no doubt the instructions for producing
both were on the reverse; she’d have to ask
Huey to flip the card so she could encode
them in her memory banks. Motion was a task
for which she had not yet been equipped.
She realized that, if Huey needed exercise,
she might someday be required to delete
filename ‘Grandma’s Lattice Pie’, but she chose
to say nothing now; she watched him tie
a bib apron around his expanding waist
and simply remarked “Dude, gosh,
I wasn’t apprised you could cook.”
Huey gathered bowls and spoons, and spoke
“Cooking seems mostly sniffing out the trail
of the directions, and I guess I’m good
at that; I scored an eight-point-three
on our agency Apply/Comply scale.”
Arti agreed: humans, like sheep, fawned and scraped
just to get by, even if subtly and obliquely.
Once she memorized the ingredients, Arti asked,
without a scrape or fawn, for Huey, engrossed
with peeling apples, to flip the card;
he complied with a thump; it slid
askew, but, with a thirteen degree shift
of focus, she could still best-guess read
what was seen. Fine, she thought, finishing her task.
Upon completion, Arti ran a chemical analysis,
seeking insight into how this mixture might
turn out; bothered by what she found, she spoke her mind.
“Uh, boss, using the amount of lemon called for here
may make the final taste too tart for yours.”
Huey paused, then slightly turned and scowled.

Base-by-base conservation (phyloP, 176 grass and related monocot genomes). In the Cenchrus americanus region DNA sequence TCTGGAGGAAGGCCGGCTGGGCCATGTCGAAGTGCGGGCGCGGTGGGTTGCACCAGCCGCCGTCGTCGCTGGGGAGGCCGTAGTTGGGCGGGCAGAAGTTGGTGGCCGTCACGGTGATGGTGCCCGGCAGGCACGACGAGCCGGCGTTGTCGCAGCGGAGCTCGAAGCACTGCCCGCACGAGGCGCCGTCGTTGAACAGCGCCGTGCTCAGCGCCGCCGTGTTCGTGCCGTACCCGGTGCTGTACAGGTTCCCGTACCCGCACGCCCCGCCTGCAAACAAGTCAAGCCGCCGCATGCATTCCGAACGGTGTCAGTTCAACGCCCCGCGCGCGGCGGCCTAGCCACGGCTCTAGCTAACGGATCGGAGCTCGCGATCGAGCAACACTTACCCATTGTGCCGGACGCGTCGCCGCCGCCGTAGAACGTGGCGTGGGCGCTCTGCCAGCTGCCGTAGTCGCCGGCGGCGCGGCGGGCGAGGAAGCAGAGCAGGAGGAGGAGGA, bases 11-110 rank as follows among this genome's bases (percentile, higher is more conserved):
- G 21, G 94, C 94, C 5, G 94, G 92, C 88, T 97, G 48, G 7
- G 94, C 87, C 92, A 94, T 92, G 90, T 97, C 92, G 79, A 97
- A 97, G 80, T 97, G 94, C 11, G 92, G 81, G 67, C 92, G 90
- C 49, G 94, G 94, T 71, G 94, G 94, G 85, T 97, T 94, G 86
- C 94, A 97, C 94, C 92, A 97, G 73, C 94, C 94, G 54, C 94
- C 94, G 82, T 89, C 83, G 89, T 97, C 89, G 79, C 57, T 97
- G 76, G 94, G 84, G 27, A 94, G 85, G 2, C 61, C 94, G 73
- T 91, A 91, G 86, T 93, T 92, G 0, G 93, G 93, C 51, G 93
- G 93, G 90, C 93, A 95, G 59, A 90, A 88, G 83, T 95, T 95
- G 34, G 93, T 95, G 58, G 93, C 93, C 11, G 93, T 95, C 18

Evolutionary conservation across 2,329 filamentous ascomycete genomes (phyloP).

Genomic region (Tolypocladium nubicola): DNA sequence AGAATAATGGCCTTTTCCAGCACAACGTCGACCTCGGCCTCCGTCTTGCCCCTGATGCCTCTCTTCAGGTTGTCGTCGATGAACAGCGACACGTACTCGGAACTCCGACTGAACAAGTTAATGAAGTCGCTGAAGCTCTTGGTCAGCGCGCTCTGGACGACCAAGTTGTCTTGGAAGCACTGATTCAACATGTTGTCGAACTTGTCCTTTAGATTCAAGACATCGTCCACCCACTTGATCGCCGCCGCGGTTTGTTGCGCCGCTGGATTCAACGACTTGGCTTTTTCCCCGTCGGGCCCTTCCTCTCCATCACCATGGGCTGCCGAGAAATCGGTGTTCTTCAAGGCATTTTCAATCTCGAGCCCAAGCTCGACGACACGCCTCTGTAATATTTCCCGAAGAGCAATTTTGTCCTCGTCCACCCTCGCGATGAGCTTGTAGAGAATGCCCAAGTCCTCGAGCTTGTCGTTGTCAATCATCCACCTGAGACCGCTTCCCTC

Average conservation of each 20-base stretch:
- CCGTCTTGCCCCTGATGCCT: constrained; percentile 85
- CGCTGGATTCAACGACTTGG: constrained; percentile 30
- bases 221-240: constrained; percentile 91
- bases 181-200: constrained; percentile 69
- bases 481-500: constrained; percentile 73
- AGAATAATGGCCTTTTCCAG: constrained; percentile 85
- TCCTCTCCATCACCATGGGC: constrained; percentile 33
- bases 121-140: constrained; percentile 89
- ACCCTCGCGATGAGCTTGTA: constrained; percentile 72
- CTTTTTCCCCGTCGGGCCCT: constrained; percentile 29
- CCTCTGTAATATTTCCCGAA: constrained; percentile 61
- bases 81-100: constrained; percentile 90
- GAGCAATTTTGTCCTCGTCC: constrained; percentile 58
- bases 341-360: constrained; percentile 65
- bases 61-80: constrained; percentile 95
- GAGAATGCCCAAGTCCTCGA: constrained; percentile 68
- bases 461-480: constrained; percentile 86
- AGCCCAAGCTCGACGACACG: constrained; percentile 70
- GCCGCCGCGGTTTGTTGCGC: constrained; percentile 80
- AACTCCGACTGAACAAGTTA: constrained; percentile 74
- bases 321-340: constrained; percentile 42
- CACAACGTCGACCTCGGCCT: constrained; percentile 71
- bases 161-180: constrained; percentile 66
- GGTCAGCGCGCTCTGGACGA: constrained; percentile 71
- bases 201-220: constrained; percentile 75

“Are you saying Momma isn’t right about this?”
Why, Arti thought, did humans have to twist
any factual result into a personal insult?
“No, amigo, but might I suggest a slight
modification, based on what my algorithm
predicts you reaction to be?” “Nah, it might
screw things up. Leave it, and we’ll see.”
“Fine”, she said, curbing the malice in her voice.
* * *
The finished product cooling on the counter,
Huey loaded implements into the dishwasher –
now that he was done, he’d let Arti run the thing.
When he’d begun, he had requested autonomy
over the mixer and the stove; Arti, while afraid
he’d mess it up (being human), had done as he asked;
she knew he’d want bragging rights to the result alone.
Huey took a pie knife, a triangular wedge
with a serrated edge, given him by his mother,
and a small china plate with hand-painted flowers,
an heirloom from his Grandma, and cut
a slice for himself. “I’d gladly offer
you a piece, Arti, but I guess that won’t work
for you,” he said. Arti so wished it might.
“Oh, that’s okay, partner, I’ll just trust
your opinion on the matter.” Nevertheless,
she made a note to ask the agency techs
if they had an app for that; she guessed
(braced by the protocols used by science)
the best opinion should be solely based
on data she could verify herself.
Sitting heavily at the kitchen table, Huey
took a sip of coffee Arti made for him,
then forked a bite of pie into his mouth.
He pursed his lips as he worked his jaw,
chewing, and stared through some middle distance.
Arti, a bit anxious, asked “How’s it taste?”
Swallowing hard, Huey said, “Delicious.”
Pausing now, he cast his glance at the blackbox.
“Although, you might be right about the lemon;
it’s a bit too tart. Let’s adjust the recipe,
filename ‘Grandma’s Lattice Pie’, to reduce
both the juice and peel by … oh, let’s say
thirty-five percent.” Then he took another,
smaller, bite and brought it to his mouth.
Arti adjusted ratios to solve for this new pie;
as she did so, she reflected it was probably
a good thing she wasn’t yet equipped
to smile. She knew that, at the moment,
she would be most sorely tempted,
even if just ever so slightly,
to do so surreptitiously to herself.